I remember reading an article written by an American journalist who gave birth in a hotel room, alone, to a very premature baby while she was traveling in Mongolia. She managed to get a photo on her phone of the tiny baby in her hand, all breathing, new and slimy, before he died. In the months after, drowning in her private pool of grief back at home, she would find herself showing strangers - shopkeepers - that photo of her tiny baby. Telling them how he died, completely freaking them out. But so great was her grief she had to say the words out loud. It was crucial to her that people understood she had given birth, "however briefly", to another human being.
Grief is such a powerful force and while I have never experienced it in that magnitude, the watered down versions in my world can still take my breath away, can still surprise me with their strength.
We are moving in a few weeks, from a town we have lived in for seven years, leaving behind family and friends, a big beautiful house and some of the most intense memories of my life. A time punctuated with the ups and downs of a fresh marriage where the image of what you thought married life would be converges with the reality, (not necessarily a bad thing, but something that often requires some readjustments don't you think), the joy and horror and complete bamboozlement of our first baby and then two other babies, the fun and the parties, the sleepless nights and swings and parks and takeaway coffees, that year where I cried every day and Ed wondered what his life had become. The waiting for rain, wanting rain, not wanting rain, breastfeeding with not enough milk in the thumping heat of summer or on the side of the road on the way to somewhere, watching tiny bottoms waddle on the lawn in the cool of the sprinklers. Praying for it to be 7pm time-for-bed, dancing with the kids in the kitchen to Blurred Lines again and again screeching with joy, discovering surprise baby chics in an old pile of grass clippings left in the shed and a mother hen who we thought had been eaten by a fox. Re-falling in love and sleeping more and laughing together again. So much joy and frustration and laughter and loneliness all mixed into the one pot.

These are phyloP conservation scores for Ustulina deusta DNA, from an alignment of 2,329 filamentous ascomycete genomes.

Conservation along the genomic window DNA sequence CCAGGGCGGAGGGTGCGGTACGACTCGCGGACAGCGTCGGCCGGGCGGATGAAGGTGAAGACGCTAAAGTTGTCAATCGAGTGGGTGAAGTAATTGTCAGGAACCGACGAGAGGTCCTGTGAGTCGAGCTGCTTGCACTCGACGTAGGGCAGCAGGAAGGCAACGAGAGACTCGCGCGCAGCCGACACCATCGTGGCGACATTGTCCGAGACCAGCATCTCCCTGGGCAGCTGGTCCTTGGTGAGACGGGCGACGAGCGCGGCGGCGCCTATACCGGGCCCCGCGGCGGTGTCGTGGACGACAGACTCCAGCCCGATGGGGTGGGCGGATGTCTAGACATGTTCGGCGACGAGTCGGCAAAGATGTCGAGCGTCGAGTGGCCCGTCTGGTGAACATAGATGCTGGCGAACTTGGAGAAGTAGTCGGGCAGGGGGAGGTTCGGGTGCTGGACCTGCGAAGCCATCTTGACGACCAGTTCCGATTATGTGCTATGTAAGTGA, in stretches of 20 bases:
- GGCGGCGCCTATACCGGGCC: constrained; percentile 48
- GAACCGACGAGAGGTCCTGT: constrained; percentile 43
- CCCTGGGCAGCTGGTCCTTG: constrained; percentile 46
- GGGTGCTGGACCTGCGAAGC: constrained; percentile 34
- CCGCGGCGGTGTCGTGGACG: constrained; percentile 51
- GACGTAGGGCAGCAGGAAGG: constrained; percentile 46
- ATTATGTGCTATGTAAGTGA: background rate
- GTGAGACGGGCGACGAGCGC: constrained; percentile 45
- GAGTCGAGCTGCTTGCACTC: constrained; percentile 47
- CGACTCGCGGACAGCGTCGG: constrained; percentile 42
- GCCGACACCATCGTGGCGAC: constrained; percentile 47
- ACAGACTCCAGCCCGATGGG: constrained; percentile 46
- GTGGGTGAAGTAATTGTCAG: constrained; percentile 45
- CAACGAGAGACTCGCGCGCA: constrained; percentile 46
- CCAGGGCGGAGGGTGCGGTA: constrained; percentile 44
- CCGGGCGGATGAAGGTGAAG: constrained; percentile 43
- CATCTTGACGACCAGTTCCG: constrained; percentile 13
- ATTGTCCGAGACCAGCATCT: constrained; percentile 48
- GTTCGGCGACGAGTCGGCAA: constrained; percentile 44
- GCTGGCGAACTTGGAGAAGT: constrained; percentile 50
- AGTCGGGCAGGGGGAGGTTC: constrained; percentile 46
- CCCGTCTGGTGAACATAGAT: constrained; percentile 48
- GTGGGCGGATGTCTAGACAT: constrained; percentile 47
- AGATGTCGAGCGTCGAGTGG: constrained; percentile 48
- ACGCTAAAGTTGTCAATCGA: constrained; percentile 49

Now that there is an official full stop to our time in Moree, I feel very sentimental and sad. I have ugly-cried on two people's shoulders, one was at the supermarket on an older woman who I don't really know. I also broke down, although I wouldn't put it in the ugly crying category, at a birthday lunch, not my own. The wave of grief that washes up from in my tummy somewhere and then spews out my throat and mouth is at times unstoppable. I have caught myself telling people about it, people who don't even know where Moree is, let alone Bonshaw where we are moving. People who really don't need to know where I live at all. There was one person who may have not even known my name.
But better out than in and as with all grown-up decisions, nothing is ever perfect. So with our choice for a simpler life where Ed can wake up and be at work rather than face those long, lonely commutes, where the kids can run free and where we can watch our pecan trees grow and look after them together as a family, also comes the sadness at leaving what we've got here in Moree. People, you know who you are.